Slow Living Consumer Behavior Philosophy and Lifestyle Brand
Slow Living is a trademark of a lifestyle company by the same name started in 2010 by business development consultant and former CEO of ShackletonThomas, Jason Drebitko. Drebitko defines Slow Living as a lifestyle and consumer behavior philosophy that translates across categories into purchasing decisions based on a common set of characteristics. He notes that products and experiences that fit the Slow Living philosophy and brand have characteristics that include: the highest quality construction and materials; low volume and often individual production; traditional processes and methods involving high levels of skill and substantial hand work; inherent beauty; vernacular reverence; attention to detail; individuality rather than homogeneity, and overall authenticity.
U.S. Slow Living Summit, Brattleboro, Vt.
The first U.S.-based slow living conference, the Slow Living Summit was held in Brattleboro, Vermont June 1–3, 2011. The third annual Slow Living Summit is scheduled for June 5-7, 2013. It was organized by Strolling of the Heifers, a Brattleboro-based non-profit organization dedicated to supporting family farms by connecting people with healthy local foods. The gathering annually draws more than 400 people from across the United States, with keynote speakers working in the movement towards local and regional sustainability in New England and beyond. Speakers have included author and activist Bill McKibben (founder of 350.org), Google Inc. community-affairs director Matt Dunne, Gary Hirshberg (Stonyfield Farm co-founder, and U.S. Senator Bernie Sanders. The Summit was developed to explore of ways to build healthy, thriving local economies while encouraging, mentoring and supporting a new generation of activists, entrepreneurs and engaged citizens. By convening around issues of local and regional sustainability and resilience, the summit seeks to connect farmers and other food producers, business and business groups concerned for social responsibility, sustainability-oriented nonprofits, socially responsible entrepreneurs and investors, governmental entities and educational institutions and programs at all levels. The organizers defined "Slow Living" as follows:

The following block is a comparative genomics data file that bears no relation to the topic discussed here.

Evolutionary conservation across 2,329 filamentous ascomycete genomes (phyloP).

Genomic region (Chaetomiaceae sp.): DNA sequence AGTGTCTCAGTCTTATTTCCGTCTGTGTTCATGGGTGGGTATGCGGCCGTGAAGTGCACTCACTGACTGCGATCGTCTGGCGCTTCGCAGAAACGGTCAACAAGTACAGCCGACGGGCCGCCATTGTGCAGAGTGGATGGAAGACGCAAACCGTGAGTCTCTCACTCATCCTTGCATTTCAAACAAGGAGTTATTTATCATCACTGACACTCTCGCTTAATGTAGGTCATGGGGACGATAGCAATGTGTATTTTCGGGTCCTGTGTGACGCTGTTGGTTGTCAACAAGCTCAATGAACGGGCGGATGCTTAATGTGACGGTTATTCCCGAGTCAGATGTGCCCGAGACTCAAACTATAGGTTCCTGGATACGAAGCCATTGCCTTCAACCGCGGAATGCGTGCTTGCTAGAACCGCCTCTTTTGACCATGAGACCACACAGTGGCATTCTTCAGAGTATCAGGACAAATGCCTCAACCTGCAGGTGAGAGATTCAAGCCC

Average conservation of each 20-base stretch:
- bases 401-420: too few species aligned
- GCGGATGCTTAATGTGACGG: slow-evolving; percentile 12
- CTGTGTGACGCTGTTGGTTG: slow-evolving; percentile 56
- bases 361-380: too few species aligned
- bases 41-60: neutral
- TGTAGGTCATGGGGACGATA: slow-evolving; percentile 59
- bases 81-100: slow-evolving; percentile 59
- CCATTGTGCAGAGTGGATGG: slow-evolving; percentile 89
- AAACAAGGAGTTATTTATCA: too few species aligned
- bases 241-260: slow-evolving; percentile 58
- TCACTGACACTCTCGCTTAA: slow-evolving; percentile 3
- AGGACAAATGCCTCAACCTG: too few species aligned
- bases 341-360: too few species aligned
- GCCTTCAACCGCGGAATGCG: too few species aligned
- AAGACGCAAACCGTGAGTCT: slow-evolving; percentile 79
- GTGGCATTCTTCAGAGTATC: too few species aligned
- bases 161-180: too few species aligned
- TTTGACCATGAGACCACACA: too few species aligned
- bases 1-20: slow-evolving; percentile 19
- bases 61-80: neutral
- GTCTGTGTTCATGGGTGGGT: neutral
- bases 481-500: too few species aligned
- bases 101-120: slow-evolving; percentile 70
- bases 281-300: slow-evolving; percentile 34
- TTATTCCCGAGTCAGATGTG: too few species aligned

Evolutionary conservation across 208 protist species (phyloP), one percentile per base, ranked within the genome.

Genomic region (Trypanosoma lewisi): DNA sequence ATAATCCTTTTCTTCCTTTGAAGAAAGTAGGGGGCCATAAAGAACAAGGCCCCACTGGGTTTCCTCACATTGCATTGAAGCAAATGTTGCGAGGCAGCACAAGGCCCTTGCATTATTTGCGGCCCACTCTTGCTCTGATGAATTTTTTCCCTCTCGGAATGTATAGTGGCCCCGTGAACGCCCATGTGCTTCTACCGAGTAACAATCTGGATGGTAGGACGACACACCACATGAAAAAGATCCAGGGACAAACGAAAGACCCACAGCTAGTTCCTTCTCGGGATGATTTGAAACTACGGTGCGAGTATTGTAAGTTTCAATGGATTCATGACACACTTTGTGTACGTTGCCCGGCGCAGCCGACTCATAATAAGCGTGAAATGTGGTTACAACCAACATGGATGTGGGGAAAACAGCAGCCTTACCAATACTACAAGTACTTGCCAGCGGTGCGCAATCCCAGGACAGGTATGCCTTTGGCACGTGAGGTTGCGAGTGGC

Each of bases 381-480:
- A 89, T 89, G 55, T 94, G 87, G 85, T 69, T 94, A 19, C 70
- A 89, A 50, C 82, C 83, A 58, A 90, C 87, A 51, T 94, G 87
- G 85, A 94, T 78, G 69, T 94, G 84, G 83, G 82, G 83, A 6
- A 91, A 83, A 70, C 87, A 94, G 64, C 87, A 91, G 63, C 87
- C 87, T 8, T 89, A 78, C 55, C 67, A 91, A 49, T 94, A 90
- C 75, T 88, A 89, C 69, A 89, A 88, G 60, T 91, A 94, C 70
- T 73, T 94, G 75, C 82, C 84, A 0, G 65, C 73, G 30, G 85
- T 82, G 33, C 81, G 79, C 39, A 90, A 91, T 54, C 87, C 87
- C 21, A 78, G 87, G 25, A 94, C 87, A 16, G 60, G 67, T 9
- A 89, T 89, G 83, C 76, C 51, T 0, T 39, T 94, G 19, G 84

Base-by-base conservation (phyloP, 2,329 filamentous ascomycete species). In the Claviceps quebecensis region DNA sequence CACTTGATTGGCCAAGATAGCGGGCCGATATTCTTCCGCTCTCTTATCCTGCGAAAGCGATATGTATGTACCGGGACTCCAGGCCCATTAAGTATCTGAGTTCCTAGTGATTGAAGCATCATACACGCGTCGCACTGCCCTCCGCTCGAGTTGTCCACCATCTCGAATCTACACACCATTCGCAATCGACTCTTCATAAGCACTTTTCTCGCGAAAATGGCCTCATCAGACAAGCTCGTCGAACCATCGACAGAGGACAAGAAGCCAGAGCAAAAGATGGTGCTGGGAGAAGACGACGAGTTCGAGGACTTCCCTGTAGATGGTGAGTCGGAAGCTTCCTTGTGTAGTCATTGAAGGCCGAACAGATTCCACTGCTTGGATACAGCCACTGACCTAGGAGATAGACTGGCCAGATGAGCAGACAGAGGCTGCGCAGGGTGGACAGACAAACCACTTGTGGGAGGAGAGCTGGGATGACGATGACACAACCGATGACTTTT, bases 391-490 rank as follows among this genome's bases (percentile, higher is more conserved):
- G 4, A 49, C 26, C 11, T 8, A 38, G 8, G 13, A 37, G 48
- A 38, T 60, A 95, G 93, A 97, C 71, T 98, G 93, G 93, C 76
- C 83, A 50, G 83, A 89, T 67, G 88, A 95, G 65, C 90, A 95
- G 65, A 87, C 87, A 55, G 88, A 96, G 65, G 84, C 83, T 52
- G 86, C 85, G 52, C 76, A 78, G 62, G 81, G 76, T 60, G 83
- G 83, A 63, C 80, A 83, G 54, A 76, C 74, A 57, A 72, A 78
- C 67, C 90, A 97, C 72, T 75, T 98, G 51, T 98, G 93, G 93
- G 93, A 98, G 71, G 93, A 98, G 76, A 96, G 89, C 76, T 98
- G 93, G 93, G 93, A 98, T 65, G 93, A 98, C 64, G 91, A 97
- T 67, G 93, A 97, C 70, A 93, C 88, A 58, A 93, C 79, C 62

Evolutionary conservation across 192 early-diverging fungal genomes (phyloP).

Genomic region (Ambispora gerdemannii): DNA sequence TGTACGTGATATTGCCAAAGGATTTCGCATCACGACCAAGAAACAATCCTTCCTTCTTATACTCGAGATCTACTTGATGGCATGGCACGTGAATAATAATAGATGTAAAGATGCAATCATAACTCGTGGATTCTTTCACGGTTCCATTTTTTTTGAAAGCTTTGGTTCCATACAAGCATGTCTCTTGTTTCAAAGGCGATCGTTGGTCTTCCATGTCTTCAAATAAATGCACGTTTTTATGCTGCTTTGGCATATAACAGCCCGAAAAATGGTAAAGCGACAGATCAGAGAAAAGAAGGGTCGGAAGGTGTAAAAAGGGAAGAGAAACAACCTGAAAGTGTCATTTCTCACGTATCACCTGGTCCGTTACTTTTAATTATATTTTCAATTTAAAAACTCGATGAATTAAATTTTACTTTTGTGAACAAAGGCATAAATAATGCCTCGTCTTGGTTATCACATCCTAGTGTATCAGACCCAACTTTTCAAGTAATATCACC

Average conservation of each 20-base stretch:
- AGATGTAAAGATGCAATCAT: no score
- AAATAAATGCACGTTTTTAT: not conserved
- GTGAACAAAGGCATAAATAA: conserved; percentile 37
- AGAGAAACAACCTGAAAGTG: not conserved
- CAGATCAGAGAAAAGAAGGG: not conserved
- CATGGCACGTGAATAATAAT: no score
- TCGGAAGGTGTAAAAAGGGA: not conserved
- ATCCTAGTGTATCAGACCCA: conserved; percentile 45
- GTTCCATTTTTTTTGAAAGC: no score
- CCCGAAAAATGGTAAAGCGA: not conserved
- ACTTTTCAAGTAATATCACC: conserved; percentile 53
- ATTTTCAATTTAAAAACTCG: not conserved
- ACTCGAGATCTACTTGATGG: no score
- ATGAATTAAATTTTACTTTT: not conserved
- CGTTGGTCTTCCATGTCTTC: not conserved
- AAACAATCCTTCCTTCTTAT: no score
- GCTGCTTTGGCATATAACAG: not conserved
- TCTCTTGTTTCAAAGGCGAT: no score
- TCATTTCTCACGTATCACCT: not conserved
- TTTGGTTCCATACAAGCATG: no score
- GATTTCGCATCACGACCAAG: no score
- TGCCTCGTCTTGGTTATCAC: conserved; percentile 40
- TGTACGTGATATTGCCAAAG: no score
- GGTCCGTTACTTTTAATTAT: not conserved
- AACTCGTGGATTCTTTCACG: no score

The concept of Slow Living is built on the metaphor of “slow,” as used by other visionary organizations like Slow Food and Slow Money. “Slow” encompasses several layers of meaning that go beyond simply “sustainable.” Slow is the opposite of “fast” — fast food, fast money, fast living — and all of the negative consequences “fast” has had for the environment and for the health of people and societies. “Slow” embodies cooperation, respect, sustainability, gratitude and resilience. But “Living” is also a key word in our name and our vision. “Living” should be mindful and purposeful, but also celebratory and filled with beauty, joy and gratitude. Defining what is meant by living well, or by a life well lived, is as relevant today as it was to the ancients — and as difficult. Combining these words, “Slow Living” is a more reflective approach to answering how we live, work and play as human beings on a fragile Earth. When we Live Slow, we give back and become more strongly connected to the Earth, to our communities, to our neighbors and to ourselves. A Slow Life is one that seeks the right balance between spirituality, sensuality, introspection and community. A Slow Life recognizes our role as members of our bioregions and of our Earth, taking a nourishing, rather than extractive approach.
- Slow Movement
- Simple Living and Voluntary Simplicity
- Positive Psychology
- The Good Life
- In Praise of Slow
- Mindfulness (psychology)
- Meredith, Beth and Storm, Eric. "Slow Living - Learning to Savor and Fully Engage with Life". Create-The-Good-Life.com. 2009. Retrieved 2011-3-20.
- Drebitko, Jason "Slow Living - Sourcebook for an Authentic Lifestyle". slowlivingtoday.com. 2010. Retrieved 2012-4-25.
- Strolling of the Heifers -- Slow Living Summit